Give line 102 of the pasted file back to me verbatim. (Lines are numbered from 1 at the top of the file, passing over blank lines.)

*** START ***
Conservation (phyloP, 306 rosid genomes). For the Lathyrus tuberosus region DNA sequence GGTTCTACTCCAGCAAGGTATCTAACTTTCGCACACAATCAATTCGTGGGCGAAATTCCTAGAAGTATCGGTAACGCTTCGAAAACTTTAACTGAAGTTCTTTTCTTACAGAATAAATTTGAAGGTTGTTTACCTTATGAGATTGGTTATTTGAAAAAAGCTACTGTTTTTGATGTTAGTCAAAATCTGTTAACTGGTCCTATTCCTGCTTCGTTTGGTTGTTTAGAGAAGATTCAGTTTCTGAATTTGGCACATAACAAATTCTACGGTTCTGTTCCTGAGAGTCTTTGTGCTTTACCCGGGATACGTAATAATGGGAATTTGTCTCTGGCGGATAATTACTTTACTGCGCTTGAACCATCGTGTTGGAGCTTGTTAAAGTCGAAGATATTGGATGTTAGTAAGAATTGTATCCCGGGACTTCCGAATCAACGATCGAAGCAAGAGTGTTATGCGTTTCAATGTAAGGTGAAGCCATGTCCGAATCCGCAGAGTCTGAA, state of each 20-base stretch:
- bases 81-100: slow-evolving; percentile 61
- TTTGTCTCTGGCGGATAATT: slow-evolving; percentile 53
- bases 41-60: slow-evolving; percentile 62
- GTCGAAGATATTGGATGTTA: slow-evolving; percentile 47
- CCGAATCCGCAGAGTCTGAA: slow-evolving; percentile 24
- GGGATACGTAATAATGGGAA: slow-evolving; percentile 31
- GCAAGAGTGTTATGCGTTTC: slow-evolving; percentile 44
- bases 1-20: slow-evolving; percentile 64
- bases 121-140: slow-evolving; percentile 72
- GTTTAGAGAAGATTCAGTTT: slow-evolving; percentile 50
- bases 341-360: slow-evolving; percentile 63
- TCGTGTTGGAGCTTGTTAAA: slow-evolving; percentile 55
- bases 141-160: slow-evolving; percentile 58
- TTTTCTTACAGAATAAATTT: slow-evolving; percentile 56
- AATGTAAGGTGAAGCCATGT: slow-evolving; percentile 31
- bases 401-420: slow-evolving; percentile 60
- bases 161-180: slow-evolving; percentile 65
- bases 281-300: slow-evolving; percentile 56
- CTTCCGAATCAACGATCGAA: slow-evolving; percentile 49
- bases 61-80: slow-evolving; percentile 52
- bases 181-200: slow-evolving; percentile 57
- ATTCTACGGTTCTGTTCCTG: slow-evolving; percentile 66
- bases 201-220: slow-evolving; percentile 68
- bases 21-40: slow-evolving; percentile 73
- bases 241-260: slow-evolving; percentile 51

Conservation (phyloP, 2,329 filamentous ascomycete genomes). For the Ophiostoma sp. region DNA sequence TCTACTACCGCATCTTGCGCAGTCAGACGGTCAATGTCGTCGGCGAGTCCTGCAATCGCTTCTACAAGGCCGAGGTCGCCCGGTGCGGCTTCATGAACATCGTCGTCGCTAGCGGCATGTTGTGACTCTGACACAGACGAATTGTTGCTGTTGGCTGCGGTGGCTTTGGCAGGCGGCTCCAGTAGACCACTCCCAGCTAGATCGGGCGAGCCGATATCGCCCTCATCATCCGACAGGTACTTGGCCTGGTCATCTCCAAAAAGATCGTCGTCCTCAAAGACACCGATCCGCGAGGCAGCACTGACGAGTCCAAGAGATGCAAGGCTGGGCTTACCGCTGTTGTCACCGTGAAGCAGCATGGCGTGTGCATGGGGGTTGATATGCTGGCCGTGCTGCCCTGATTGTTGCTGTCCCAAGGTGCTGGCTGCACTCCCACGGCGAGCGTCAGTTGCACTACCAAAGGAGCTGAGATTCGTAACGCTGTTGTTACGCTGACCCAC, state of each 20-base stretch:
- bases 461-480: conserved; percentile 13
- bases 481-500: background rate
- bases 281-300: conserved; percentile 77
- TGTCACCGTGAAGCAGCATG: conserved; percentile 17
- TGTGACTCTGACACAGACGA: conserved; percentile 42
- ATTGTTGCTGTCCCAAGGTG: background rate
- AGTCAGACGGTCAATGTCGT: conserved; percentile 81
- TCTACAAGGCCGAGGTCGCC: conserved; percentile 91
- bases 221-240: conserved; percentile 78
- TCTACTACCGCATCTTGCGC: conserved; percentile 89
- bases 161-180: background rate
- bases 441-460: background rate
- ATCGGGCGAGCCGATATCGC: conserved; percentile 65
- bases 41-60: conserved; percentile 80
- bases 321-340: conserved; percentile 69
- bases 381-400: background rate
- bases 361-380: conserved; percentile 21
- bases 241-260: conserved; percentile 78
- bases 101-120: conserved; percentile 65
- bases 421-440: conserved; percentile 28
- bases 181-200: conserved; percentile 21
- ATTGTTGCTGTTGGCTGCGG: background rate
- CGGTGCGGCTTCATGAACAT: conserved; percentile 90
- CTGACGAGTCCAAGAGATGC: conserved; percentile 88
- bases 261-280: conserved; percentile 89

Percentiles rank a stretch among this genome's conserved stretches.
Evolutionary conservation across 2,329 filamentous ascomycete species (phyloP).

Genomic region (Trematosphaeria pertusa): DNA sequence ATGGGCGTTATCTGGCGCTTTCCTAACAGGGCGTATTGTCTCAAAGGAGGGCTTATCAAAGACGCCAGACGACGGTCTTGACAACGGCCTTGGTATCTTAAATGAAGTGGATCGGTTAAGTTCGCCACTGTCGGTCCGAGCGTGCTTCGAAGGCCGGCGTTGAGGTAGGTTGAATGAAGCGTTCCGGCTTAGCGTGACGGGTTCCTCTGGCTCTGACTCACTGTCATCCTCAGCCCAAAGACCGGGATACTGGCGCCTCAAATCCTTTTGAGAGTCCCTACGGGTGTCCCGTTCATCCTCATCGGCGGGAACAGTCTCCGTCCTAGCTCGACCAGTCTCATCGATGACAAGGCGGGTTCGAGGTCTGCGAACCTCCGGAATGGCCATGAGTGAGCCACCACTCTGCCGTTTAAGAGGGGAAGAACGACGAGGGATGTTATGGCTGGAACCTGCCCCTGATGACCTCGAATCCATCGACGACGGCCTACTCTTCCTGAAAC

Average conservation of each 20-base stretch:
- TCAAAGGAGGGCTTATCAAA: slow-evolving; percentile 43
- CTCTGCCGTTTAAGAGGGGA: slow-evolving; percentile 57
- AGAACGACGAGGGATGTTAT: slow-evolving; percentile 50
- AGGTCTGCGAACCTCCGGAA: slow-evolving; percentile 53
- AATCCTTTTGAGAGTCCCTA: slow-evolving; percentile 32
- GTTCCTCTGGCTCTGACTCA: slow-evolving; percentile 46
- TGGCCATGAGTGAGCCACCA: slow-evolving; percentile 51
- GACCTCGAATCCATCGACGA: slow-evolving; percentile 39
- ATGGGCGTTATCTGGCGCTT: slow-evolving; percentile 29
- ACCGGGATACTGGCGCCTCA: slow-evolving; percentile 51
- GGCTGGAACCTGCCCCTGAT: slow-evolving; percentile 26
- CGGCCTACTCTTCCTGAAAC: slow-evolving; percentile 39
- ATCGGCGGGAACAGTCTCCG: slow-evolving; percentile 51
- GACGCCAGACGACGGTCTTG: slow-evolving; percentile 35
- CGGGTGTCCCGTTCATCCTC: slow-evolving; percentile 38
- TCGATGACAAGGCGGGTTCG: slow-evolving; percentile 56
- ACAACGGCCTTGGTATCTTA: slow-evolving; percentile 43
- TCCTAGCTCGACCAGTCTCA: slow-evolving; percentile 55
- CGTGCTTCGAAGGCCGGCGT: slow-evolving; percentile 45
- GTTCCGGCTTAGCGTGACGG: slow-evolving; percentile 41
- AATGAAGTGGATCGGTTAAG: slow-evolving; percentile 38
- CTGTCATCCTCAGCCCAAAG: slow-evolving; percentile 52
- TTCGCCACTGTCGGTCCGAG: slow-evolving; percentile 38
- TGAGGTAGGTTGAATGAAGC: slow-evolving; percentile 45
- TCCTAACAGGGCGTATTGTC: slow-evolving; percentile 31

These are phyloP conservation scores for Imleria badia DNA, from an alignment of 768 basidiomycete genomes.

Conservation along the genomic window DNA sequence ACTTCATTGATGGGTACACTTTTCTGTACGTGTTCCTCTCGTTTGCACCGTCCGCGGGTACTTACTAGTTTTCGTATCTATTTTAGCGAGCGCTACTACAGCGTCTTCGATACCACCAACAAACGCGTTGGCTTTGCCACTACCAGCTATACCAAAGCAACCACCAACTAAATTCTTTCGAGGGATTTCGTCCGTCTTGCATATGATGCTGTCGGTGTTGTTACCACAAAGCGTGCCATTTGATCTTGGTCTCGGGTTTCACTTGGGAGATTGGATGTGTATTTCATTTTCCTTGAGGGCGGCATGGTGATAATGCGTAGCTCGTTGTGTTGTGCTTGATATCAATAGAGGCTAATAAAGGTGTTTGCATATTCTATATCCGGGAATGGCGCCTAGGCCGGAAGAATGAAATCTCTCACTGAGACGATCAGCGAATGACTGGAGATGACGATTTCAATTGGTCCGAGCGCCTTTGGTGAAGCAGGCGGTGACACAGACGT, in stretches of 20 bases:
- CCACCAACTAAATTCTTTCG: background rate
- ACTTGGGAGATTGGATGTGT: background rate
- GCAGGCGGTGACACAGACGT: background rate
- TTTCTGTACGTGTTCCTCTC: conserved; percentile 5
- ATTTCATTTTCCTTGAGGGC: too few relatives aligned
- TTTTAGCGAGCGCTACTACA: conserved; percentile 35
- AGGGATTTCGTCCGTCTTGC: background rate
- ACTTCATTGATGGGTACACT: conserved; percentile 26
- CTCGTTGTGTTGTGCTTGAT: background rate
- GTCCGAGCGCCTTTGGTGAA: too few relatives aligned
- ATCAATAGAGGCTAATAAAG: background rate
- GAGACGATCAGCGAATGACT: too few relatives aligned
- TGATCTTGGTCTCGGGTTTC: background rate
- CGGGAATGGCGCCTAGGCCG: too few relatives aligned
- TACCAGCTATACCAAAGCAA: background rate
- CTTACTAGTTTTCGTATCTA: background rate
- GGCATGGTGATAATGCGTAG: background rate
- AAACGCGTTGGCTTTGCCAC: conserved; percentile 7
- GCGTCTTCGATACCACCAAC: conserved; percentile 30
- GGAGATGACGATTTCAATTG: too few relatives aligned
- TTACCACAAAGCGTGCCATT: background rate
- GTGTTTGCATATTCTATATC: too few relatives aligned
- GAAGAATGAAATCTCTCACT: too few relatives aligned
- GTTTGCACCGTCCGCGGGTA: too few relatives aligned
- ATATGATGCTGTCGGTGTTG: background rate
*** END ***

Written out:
- GCGTCTTCGATACCACCAAC: conserved; percentile 30